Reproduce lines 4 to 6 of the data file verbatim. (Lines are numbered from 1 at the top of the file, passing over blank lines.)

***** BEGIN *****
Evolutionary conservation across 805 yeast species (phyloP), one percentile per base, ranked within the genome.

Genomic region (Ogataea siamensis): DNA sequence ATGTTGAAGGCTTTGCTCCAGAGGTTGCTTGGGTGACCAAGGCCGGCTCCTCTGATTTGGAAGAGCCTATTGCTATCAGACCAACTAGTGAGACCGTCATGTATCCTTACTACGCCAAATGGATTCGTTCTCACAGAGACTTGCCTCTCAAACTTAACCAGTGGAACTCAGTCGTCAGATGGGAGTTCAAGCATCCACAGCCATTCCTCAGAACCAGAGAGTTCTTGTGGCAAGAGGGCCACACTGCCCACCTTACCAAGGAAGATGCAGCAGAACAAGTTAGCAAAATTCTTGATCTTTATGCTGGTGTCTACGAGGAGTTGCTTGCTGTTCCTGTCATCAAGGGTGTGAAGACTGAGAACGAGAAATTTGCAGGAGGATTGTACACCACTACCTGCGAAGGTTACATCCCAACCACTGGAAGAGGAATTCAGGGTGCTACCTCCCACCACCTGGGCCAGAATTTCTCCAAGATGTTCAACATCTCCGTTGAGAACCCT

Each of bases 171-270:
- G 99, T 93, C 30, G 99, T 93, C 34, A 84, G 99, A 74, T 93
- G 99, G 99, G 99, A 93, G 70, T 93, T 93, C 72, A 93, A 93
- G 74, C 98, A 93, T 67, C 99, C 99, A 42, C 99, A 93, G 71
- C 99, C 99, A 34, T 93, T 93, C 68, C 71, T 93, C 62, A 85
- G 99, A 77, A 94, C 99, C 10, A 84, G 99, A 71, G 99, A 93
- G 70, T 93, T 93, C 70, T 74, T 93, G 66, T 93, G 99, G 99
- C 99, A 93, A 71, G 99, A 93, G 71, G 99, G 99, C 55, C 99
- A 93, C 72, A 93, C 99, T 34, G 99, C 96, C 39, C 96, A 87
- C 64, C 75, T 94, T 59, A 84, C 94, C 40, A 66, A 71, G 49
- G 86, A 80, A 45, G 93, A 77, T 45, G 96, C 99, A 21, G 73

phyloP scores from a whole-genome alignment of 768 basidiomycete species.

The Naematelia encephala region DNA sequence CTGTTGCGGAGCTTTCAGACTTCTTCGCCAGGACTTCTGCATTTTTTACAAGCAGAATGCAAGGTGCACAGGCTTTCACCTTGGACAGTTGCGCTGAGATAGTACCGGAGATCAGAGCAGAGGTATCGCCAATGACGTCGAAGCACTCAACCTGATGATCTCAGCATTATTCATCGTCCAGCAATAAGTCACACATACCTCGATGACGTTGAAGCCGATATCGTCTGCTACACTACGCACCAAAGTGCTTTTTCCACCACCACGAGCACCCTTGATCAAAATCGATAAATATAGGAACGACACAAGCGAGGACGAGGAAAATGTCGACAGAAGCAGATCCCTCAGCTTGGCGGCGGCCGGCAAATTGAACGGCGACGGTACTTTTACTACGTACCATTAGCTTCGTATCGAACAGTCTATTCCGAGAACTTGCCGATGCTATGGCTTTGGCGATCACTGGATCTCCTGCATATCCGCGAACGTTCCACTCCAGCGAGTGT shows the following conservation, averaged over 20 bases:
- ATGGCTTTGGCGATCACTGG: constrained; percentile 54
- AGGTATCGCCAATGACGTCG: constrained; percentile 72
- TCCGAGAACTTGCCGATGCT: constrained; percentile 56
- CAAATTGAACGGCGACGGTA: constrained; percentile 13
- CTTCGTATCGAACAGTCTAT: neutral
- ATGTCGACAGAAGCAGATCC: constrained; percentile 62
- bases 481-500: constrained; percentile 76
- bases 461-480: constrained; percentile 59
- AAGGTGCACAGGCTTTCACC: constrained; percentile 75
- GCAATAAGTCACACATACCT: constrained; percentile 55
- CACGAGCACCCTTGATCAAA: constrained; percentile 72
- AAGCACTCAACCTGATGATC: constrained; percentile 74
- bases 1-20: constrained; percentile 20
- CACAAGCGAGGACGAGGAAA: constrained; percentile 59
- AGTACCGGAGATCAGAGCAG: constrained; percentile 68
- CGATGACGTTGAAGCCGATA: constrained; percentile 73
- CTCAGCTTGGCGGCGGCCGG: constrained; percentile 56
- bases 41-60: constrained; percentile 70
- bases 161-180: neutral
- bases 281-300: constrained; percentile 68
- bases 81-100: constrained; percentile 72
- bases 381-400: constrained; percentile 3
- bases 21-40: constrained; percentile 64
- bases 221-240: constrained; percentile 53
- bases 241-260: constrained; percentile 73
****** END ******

- G 99, T 93, C 30, G 99, T 93, C 34, A 84, G 99, A 74, T 93
- G 99, G 99, G 99, A 93, G 70, T 93, T 93, C 72, A 93, A 93
- G 74, C 98, A 93, T 67, C 99, C 99, A 42, C 99, A 93, G 71